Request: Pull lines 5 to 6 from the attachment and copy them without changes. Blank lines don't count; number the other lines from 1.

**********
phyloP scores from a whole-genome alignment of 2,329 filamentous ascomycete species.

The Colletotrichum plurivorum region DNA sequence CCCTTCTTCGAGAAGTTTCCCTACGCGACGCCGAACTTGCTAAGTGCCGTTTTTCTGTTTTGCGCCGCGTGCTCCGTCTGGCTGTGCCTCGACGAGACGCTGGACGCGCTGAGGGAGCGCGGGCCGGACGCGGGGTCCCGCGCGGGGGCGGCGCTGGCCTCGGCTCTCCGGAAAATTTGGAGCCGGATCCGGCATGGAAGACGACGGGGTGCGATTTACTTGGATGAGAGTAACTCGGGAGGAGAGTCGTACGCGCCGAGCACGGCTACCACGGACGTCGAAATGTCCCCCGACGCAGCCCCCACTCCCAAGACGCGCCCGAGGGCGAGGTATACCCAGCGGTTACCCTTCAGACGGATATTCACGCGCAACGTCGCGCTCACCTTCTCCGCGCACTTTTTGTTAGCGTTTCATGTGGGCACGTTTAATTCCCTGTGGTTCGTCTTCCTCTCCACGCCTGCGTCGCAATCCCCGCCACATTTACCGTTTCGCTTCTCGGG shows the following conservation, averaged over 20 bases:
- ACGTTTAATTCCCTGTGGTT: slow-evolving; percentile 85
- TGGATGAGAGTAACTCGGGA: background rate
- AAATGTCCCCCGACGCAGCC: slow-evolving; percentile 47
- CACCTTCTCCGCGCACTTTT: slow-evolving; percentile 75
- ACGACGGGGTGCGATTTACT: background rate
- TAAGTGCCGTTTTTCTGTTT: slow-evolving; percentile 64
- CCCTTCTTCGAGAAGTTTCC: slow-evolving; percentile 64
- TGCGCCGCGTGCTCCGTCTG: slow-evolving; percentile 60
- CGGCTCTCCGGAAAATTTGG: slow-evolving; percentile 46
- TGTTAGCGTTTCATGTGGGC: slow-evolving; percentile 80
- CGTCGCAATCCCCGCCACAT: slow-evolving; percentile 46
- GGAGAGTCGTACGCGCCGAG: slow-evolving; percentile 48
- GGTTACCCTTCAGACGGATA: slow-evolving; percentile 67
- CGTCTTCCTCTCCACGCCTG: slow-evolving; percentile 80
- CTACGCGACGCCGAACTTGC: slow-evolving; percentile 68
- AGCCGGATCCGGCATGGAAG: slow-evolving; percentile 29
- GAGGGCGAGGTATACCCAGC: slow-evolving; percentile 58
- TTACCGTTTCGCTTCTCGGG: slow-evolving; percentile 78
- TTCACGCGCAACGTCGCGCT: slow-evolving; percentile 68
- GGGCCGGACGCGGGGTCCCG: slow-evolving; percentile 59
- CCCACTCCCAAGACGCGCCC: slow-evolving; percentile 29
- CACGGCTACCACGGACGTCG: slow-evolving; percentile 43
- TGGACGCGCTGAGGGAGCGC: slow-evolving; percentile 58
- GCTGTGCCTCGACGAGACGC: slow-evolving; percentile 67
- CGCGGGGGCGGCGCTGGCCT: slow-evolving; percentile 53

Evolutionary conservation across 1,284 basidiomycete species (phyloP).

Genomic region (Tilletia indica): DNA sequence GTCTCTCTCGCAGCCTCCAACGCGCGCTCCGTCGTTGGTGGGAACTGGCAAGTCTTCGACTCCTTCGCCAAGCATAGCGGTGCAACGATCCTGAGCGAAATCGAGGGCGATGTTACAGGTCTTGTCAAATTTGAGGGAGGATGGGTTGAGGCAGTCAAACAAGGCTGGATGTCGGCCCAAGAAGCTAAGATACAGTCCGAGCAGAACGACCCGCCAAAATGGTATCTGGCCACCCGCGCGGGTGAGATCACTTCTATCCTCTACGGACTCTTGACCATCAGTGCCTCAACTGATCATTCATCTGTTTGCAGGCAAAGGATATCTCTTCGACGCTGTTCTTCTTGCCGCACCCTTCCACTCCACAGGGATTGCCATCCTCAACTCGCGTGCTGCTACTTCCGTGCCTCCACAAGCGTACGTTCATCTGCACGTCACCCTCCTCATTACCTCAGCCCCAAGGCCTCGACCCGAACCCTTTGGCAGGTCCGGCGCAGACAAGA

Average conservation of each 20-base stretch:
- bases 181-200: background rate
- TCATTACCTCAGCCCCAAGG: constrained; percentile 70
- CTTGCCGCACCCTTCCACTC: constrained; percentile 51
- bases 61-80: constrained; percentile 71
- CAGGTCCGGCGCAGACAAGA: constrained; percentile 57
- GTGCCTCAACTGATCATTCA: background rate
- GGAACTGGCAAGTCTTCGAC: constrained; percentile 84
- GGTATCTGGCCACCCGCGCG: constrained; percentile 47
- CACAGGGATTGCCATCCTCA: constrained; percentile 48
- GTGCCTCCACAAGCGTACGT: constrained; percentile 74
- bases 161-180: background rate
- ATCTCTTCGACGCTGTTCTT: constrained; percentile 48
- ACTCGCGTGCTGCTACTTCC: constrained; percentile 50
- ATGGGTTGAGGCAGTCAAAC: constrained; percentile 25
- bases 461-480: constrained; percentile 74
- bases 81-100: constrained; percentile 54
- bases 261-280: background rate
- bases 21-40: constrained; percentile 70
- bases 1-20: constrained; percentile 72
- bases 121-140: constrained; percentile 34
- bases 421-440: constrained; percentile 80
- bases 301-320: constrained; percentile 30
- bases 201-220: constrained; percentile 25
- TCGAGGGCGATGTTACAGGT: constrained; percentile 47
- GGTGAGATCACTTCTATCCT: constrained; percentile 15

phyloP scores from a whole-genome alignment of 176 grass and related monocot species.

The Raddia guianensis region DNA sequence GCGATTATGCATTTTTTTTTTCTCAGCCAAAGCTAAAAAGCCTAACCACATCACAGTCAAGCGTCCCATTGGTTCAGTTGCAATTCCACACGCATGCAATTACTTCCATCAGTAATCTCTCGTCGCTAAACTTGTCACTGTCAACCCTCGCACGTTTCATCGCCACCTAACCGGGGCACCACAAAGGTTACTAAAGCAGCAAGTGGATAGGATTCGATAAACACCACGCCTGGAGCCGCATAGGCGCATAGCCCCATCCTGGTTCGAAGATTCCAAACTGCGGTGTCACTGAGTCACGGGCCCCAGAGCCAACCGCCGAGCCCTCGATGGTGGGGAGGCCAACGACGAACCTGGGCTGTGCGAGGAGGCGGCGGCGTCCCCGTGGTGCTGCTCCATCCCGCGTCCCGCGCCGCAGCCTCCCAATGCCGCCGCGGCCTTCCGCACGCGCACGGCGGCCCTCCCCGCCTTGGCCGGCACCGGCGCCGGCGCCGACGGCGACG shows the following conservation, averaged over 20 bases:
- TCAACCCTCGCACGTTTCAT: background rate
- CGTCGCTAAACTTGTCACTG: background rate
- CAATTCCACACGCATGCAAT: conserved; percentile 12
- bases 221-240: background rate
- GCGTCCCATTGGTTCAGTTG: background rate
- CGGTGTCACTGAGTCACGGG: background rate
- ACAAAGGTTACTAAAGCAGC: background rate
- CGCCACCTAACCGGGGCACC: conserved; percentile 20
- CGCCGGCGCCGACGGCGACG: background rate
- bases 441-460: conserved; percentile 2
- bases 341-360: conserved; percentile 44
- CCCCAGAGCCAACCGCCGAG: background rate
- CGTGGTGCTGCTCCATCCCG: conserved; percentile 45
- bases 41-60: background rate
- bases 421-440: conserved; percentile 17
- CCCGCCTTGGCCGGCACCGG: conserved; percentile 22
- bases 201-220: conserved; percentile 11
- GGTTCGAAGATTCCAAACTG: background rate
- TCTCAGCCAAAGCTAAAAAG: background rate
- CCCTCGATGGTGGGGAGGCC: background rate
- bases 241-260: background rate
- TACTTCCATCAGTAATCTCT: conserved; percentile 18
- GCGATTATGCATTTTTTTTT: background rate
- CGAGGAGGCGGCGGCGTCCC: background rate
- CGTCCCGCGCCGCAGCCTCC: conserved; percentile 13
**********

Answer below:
- AAATGTCCCCCGACGCAGCC: slow-evolving; percentile 47
- CACCTTCTCCGCGCACTTTT: slow-evolving; percentile 75